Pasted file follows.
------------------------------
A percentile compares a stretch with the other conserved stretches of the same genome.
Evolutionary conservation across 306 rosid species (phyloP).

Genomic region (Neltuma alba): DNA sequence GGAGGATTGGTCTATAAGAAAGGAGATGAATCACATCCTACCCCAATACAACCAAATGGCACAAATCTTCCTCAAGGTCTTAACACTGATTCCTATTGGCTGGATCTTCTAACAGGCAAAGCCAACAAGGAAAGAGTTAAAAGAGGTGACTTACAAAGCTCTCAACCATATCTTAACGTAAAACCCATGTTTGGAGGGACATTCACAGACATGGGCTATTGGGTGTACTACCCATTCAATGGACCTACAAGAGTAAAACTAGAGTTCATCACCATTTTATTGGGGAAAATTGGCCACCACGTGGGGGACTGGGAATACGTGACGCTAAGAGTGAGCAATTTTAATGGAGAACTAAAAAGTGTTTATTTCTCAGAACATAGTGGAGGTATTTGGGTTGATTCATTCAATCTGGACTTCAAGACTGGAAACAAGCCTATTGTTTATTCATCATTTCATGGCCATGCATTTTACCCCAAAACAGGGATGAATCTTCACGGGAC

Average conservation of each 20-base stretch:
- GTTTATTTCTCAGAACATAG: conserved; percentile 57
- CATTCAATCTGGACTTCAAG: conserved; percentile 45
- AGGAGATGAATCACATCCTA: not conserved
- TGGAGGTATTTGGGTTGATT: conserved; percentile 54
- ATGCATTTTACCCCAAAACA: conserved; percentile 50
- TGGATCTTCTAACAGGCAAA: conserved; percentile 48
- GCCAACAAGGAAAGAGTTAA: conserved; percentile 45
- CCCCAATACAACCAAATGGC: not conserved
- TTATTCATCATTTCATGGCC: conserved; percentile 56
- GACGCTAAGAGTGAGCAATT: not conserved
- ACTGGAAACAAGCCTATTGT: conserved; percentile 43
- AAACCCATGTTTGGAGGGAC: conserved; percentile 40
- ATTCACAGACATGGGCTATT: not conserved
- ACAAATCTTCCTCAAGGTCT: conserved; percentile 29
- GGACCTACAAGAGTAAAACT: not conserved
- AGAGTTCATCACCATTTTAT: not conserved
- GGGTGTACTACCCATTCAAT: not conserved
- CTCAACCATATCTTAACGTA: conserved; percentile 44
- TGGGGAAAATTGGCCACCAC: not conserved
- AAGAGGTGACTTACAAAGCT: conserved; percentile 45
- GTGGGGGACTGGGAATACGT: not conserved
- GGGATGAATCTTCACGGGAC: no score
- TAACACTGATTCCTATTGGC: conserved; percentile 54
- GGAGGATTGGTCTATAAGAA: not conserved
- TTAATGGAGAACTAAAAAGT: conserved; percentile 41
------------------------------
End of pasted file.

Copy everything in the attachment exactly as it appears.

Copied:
A percentile compares a stretch with the other conserved stretches of the same genome.
Evolutionary conservation across 306 rosid species (phyloP).

Genomic region (Neltuma alba): DNA sequence GGAGGATTGGTCTATAAGAAAGGAGATGAATCACATCCTACCCCAATACAACCAAATGGCACAAATCTTCCTCAAGGTCTTAACACTGATTCCTATTGGCTGGATCTTCTAACAGGCAAAGCCAACAAGGAAAGAGTTAAAAGAGGTGACTTACAAAGCTCTCAACCATATCTTAACGTAAAACCCATGTTTGGAGGGACATTCACAGACATGGGCTATTGGGTGTACTACCCATTCAATGGACCTACAAGAGTAAAACTAGAGTTCATCACCATTTTATTGGGGAAAATTGGCCACCACGTGGGGGACTGGGAATACGTGACGCTAAGAGTGAGCAATTTTAATGGAGAACTAAAAAGTGTTTATTTCTCAGAACATAGTGGAGGTATTTGGGTTGATTCATTCAATCTGGACTTCAAGACTGGAAACAAGCCTATTGTTTATTCATCATTTCATGGCCATGCATTTTACCCCAAAACAGGGATGAATCTTCACGGGAC

Average conservation of each 20-base stretch:
- GTTTATTTCTCAGAACATAG: conserved; percentile 57
- CATTCAATCTGGACTTCAAG: conserved; percentile 45
- AGGAGATGAATCACATCCTA: not conserved
- TGGAGGTATTTGGGTTGATT: conserved; percentile 54
- ATGCATTTTACCCCAAAACA: conserved; percentile 50
- TGGATCTTCTAACAGGCAAA: conserved; percentile 48
- GCCAACAAGGAAAGAGTTAA: conserved; percentile 45
- CCCCAATACAACCAAATGGC: not conserved
- TTATTCATCATTTCATGGCC: conserved; percentile 56
- GACGCTAAGAGTGAGCAATT: not conserved
- ACTGGAAACAAGCCTATTGT: conserved; percentile 43
- AAACCCATGTTTGGAGGGAC: conserved; percentile 40
- ATTCACAGACATGGGCTATT: not conserved
- ACAAATCTTCCTCAAGGTCT: conserved; percentile 29
- GGACCTACAAGAGTAAAACT: not conserved
- AGAGTTCATCACCATTTTAT: not conserved
- GGGTGTACTACCCATTCAAT: not conserved
- CTCAACCATATCTTAACGTA: conserved; percentile 44
- TGGGGAAAATTGGCCACCAC: not conserved
- AAGAGGTGACTTACAAAGCT: conserved; percentile 45
- GTGGGGGACTGGGAATACGT: not conserved
- GGGATGAATCTTCACGGGAC: no score
- TAACACTGATTCCTATTGGC: conserved; percentile 54
- GGAGGATTGGTCTATAAGAA: not conserved
- TTAATGGAGAACTAAAAAGT: conserved; percentile 41